Don’t get me wrong, there’s compelling reasons for trans men to be allowed to choose to be in women’s shelters, prisons etc (eg the threat of violence and rape), but I don’t see one here. It seems to me that having trans men in a self-defined women’s space disrespects their identity–unless you do in fact change it to being a broader gender centre. Which, ok, I can dig.

    But I’m curious about the way it’s being framed. Inclusion is the question here, not re-definition, and it’s pretty wtf that the trans man in question reckons that “trans inclusion” is at stake here, when trans women are *already* included.

  3. msruthmoss Says:

    I have to admit, I did also think the same thing as Queen Emily:

    I’m not sure how I feel about “women only spaces” but at the end of the day, if such things exist, why should trans men be included? In a weird way isn’t that kind of misgendering trans men? If you know what I mean?

    I guess trans men face some of the same health issues as cis women… but other than that?

    But the first two stories – depressing and heartbreaking.

  4. Helen G Says:


    Teh Mighty Cis Wyymmyynz: You can’t come in here, you weren’t FAAB.
    Teh Tryynz Wyymmyynz: Oh, okay, we’ll go and have our party somewhere else.
    Teh Powerful Cis Wyymmyynz: No no, come back, you can come in after all, we’ve decided.
    Teh Tryynz Wyymmyynz: No, it’s fine, really, but thanks anyway. We’ve got this pretty cool space of our own now.
    Teh Troo Cis Wyymmyynz: Oh poo. *sulk*
    Teh Tryynz Myyynnnzzz: Can we come in?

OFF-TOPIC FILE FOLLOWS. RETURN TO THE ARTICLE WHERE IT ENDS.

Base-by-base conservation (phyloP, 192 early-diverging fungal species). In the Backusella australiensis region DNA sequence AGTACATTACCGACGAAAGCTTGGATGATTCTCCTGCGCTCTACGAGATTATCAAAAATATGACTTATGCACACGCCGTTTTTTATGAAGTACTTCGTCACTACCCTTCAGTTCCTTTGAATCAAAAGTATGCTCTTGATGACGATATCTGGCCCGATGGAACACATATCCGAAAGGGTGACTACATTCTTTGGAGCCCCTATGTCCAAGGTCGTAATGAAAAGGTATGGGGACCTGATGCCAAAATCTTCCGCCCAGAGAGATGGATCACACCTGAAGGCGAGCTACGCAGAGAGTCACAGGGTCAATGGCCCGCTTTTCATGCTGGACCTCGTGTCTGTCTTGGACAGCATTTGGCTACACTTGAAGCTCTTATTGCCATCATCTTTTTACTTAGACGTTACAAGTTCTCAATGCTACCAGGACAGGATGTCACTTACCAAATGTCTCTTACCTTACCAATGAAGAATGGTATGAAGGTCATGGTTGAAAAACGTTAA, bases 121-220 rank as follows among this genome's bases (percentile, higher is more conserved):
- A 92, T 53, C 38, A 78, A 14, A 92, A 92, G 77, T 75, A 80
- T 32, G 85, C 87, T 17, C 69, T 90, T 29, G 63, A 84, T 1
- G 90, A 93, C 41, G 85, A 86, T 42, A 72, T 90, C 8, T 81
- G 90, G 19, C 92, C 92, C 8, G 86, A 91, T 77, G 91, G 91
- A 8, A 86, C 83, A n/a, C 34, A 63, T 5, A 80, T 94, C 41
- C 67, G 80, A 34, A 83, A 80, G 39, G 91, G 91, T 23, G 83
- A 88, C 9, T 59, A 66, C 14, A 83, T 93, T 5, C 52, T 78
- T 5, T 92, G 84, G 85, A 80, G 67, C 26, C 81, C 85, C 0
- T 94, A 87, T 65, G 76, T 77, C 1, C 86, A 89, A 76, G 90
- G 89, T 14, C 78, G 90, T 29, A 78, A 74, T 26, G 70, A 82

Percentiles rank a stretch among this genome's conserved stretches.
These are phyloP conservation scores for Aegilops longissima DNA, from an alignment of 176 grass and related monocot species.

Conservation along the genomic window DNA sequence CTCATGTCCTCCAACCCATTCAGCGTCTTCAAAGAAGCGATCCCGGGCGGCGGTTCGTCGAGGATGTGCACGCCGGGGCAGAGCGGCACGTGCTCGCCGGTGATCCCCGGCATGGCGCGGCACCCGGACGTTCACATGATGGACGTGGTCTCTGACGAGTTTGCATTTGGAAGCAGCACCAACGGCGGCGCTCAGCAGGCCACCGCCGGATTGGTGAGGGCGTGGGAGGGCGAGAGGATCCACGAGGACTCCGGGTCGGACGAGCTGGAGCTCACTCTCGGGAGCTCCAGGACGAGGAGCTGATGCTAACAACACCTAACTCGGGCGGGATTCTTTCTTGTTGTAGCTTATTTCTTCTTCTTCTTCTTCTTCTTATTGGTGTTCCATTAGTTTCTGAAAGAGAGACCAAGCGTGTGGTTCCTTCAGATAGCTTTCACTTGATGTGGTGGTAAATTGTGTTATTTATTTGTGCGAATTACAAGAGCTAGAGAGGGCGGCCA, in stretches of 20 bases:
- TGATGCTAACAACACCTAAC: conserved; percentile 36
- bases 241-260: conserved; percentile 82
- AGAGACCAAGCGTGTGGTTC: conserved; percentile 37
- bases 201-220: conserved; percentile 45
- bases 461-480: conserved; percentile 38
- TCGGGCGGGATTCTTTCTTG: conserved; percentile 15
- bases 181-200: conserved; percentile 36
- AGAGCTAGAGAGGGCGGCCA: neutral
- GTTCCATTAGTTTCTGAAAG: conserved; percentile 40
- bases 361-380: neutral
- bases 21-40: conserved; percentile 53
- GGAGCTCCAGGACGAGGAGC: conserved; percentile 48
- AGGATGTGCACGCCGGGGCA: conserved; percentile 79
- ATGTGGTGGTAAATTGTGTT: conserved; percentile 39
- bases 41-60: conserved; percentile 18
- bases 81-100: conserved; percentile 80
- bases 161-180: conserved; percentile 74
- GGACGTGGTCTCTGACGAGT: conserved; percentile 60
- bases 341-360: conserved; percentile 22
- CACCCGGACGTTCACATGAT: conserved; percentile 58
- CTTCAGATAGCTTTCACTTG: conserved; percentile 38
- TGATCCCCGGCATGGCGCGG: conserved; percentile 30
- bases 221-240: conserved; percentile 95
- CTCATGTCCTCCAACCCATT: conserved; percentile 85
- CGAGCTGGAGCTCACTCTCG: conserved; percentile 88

Teh All-knowing Cis Wyymmyynz: No you can’t because you were FAAB.
    Teh Tryynz Myyynnnzzz: Oh poo. *sulk*
    Teh Omniscient Cis Wyymmyynz: Errr… Umm…
    Teh Straight-faced Tryynz Wyymmyynz: We’re not giggling, honest we’re not.

  5. queenemily Says:


    Yeah, I mean I do question the efficacy of women’s spaces generally. For one, they aren’t really safe, two they’re not really safe for trans women even with an official policy (what the administrators think and what the woman in the bathroom yelling at you says may be two very different things), and three they can actually obscure the real conditions of violence and inequity amongst women.

    I tend to feel more comfortable in queer spaces, but even then…

  6. Helen G Says:

    Setting aside my flippancy for a moment, I do wonder why it’s even an issue. The Centre states that it’s for “all self-identified women” – a term which I am starting to warm to, as it seems by definition to include trans and cis women, and in the process apparently bridging the trans/cis women divide, at least in this context – so I’m a little puzzled as to why someone who says he no longer identifies as a woman would even be interested in going there.

    And QE, yeah, I hear you wrt queer spaces…

    Gender politics – cuh!

  7. msruthmoss Says:

    I’m a little puzzled as to why someone who says he no longer identifies as a woman would even be interested in going there.

    I think that’s the bit I don’t get either.

  8. voz Says:

    It’s all about cis women fetishizing trans men as “men lite” or some such crap, and trans men who can’t cut the apron strings to leave.

    It’s about trans men bein momma’s boys, and taking advantage of women to give them an extra push in a life of male (but not cis) privilege, and exploiting transmisogyny to do so.

    But u all knew this already. I kno most of my trans women friends have lived bein on the wrong end of it.

    I was disappointed to see that “exclusion” given equal weight to homeless trans women being denied shelter. Somehow a trans man’s desire to be the rooster in the henhouse does not strike me as bein on the same level as that.

  9. […] Exclusionary tales Three separate news reports on three separate subjects with one common theme: the exclusion of trans people. (tags: trans world)   Comments (0) […]